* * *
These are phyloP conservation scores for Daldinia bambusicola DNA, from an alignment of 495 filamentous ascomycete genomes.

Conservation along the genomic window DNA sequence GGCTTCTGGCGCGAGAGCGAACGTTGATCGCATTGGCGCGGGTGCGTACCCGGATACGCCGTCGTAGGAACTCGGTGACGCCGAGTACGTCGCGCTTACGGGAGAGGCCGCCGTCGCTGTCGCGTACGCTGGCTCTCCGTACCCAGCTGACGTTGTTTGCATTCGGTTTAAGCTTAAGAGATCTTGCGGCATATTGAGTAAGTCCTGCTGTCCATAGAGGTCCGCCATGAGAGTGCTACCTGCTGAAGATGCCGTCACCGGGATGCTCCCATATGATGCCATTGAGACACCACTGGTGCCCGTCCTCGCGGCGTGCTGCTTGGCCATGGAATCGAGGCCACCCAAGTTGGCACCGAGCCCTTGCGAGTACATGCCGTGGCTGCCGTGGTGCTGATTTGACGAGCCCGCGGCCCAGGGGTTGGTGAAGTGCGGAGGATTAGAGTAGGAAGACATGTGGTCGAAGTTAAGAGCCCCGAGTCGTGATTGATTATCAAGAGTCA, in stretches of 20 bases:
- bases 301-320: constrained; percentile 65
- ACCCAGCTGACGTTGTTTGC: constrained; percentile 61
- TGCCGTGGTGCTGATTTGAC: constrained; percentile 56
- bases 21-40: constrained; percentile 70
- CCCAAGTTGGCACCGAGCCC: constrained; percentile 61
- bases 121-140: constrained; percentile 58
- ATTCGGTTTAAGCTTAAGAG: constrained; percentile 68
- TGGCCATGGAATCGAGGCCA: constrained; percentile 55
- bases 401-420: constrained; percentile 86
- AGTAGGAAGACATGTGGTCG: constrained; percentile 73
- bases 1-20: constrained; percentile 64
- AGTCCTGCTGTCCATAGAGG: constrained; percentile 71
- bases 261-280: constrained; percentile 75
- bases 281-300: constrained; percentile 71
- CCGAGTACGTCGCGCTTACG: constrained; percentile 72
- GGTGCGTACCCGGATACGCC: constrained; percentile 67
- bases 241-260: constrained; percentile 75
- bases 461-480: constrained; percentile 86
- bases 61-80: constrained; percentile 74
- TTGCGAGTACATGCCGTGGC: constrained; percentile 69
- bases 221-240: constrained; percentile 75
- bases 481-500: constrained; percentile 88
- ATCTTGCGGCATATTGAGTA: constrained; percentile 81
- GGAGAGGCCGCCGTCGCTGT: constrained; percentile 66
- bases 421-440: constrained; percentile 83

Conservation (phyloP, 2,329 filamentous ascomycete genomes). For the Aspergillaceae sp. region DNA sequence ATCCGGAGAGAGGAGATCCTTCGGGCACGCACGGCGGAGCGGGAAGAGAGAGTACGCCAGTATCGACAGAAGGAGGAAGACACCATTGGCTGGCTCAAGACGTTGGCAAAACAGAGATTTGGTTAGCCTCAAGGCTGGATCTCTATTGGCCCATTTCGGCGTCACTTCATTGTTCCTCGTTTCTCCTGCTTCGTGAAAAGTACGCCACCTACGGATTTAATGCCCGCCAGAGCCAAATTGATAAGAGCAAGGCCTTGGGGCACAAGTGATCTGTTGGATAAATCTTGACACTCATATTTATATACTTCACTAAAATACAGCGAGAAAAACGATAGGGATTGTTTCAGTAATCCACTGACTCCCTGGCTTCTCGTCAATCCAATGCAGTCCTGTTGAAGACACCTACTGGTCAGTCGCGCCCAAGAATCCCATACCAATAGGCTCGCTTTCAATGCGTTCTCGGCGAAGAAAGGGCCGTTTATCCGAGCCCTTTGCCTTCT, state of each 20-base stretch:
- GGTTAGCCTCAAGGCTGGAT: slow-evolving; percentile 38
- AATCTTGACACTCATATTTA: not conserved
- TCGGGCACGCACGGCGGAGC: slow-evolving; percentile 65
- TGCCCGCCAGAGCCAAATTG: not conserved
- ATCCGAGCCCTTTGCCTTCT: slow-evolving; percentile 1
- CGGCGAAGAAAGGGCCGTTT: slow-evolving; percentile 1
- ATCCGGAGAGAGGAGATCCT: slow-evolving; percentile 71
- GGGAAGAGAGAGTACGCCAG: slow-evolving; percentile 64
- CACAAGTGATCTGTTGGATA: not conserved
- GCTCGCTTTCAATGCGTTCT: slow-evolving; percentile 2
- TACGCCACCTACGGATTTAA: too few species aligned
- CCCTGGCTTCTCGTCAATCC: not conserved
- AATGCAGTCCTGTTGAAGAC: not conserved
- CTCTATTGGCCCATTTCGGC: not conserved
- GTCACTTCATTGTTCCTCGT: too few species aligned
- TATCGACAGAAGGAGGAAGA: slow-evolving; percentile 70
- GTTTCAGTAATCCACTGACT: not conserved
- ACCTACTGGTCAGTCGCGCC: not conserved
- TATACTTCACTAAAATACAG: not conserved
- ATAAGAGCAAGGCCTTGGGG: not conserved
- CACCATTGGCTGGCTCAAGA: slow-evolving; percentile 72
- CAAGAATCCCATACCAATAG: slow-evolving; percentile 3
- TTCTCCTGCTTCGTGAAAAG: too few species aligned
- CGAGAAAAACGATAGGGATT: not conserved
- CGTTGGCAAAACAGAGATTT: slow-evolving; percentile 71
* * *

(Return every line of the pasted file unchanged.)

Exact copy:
These are phyloP conservation scores for Daldinia bambusicola DNA, from an alignment of 495 filamentous ascomycete genomes.

Conservation along the genomic window DNA sequence GGCTTCTGGCGCGAGAGCGAACGTTGATCGCATTGGCGCGGGTGCGTACCCGGATACGCCGTCGTAGGAACTCGGTGACGCCGAGTACGTCGCGCTTACGGGAGAGGCCGCCGTCGCTGTCGCGTACGCTGGCTCTCCGTACCCAGCTGACGTTGTTTGCATTCGGTTTAAGCTTAAGAGATCTTGCGGCATATTGAGTAAGTCCTGCTGTCCATAGAGGTCCGCCATGAGAGTGCTACCTGCTGAAGATGCCGTCACCGGGATGCTCCCATATGATGCCATTGAGACACCACTGGTGCCCGTCCTCGCGGCGTGCTGCTTGGCCATGGAATCGAGGCCACCCAAGTTGGCACCGAGCCCTTGCGAGTACATGCCGTGGCTGCCGTGGTGCTGATTTGACGAGCCCGCGGCCCAGGGGTTGGTGAAGTGCGGAGGATTAGAGTAGGAAGACATGTGGTCGAAGTTAAGAGCCCCGAGTCGTGATTGATTATCAAGAGTCA, in stretches of 20 bases:
- bases 301-320: constrained; percentile 65
- ACCCAGCTGACGTTGTTTGC: constrained; percentile 61
- TGCCGTGGTGCTGATTTGAC: constrained; percentile 56
- bases 21-40: constrained; percentile 70
- CCCAAGTTGGCACCGAGCCC: constrained; percentile 61
- bases 121-140: constrained; percentile 58
- ATTCGGTTTAAGCTTAAGAG: constrained; percentile 68
- TGGCCATGGAATCGAGGCCA: constrained; percentile 55
- bases 401-420: constrained; percentile 86
- AGTAGGAAGACATGTGGTCG: constrained; percentile 73
- bases 1-20: constrained; percentile 64
- AGTCCTGCTGTCCATAGAGG: constrained; percentile 71
- bases 261-280: constrained; percentile 75
- bases 281-300: constrained; percentile 71
- CCGAGTACGTCGCGCTTACG: constrained; percentile 72
- GGTGCGTACCCGGATACGCC: constrained; percentile 67
- bases 241-260: constrained; percentile 75
- bases 461-480: constrained; percentile 86
- bases 61-80: constrained; percentile 74
- TTGCGAGTACATGCCGTGGC: constrained; percentile 69
- bases 221-240: constrained; percentile 75
- bases 481-500: constrained; percentile 88
- ATCTTGCGGCATATTGAGTA: constrained; percentile 81
- GGAGAGGCCGCCGTCGCTGT: constrained; percentile 66
- bases 421-440: constrained; percentile 83

Conservation (phyloP, 2,329 filamentous ascomycete genomes). For the Aspergillaceae sp. region DNA sequence ATCCGGAGAGAGGAGATCCTTCGGGCACGCACGGCGGAGCGGGAAGAGAGAGTACGCCAGTATCGACAGAAGGAGGAAGACACCATTGGCTGGCTCAAGACGTTGGCAAAACAGAGATTTGGTTAGCCTCAAGGCTGGATCTCTATTGGCCCATTTCGGCGTCACTTCATTGTTCCTCGTTTCTCCTGCTTCGTGAAAAGTACGCCACCTACGGATTTAATGCCCGCCAGAGCCAAATTGATAAGAGCAAGGCCTTGGGGCACAAGTGATCTGTTGGATAAATCTTGACACTCATATTTATATACTTCACTAAAATACAGCGAGAAAAACGATAGGGATTGTTTCAGTAATCCACTGACTCCCTGGCTTCTCGTCAATCCAATGCAGTCCTGTTGAAGACACCTACTGGTCAGTCGCGCCCAAGAATCCCATACCAATAGGCTCGCTTTCAATGCGTTCTCGGCGAAGAAAGGGCCGTTTATCCGAGCCCTTTGCCTTCT, state of each 20-base stretch:
- GGTTAGCCTCAAGGCTGGAT: slow-evolving; percentile 38
- AATCTTGACACTCATATTTA: not conserved
- TCGGGCACGCACGGCGGAGC: slow-evolving; percentile 65
- TGCCCGCCAGAGCCAAATTG: not conserved
- ATCCGAGCCCTTTGCCTTCT: slow-evolving; percentile 1
- CGGCGAAGAAAGGGCCGTTT: slow-evolving; percentile 1
- ATCCGGAGAGAGGAGATCCT: slow-evolving; percentile 71
- GGGAAGAGAGAGTACGCCAG: slow-evolving; percentile 64
- CACAAGTGATCTGTTGGATA: not conserved
- GCTCGCTTTCAATGCGTTCT: slow-evolving; percentile 2
- TACGCCACCTACGGATTTAA: too few species aligned
- CCCTGGCTTCTCGTCAATCC: not conserved
- AATGCAGTCCTGTTGAAGAC: not conserved
- CTCTATTGGCCCATTTCGGC: not conserved
- GTCACTTCATTGTTCCTCGT: too few species aligned
- TATCGACAGAAGGAGGAAGA: slow-evolving; percentile 70
- GTTTCAGTAATCCACTGACT: not conserved
- ACCTACTGGTCAGTCGCGCC: not conserved
- TATACTTCACTAAAATACAG: not conserved
- ATAAGAGCAAGGCCTTGGGG: not conserved
- CACCATTGGCTGGCTCAAGA: slow-evolving; percentile 72
- CAAGAATCCCATACCAATAG: slow-evolving; percentile 3
- TTCTCCTGCTTCGTGAAAAG: too few species aligned
- CGAGAAAAACGATAGGGATT: not conserved
- CGTTGGCAAAACAGAGATTT: slow-evolving; percentile 71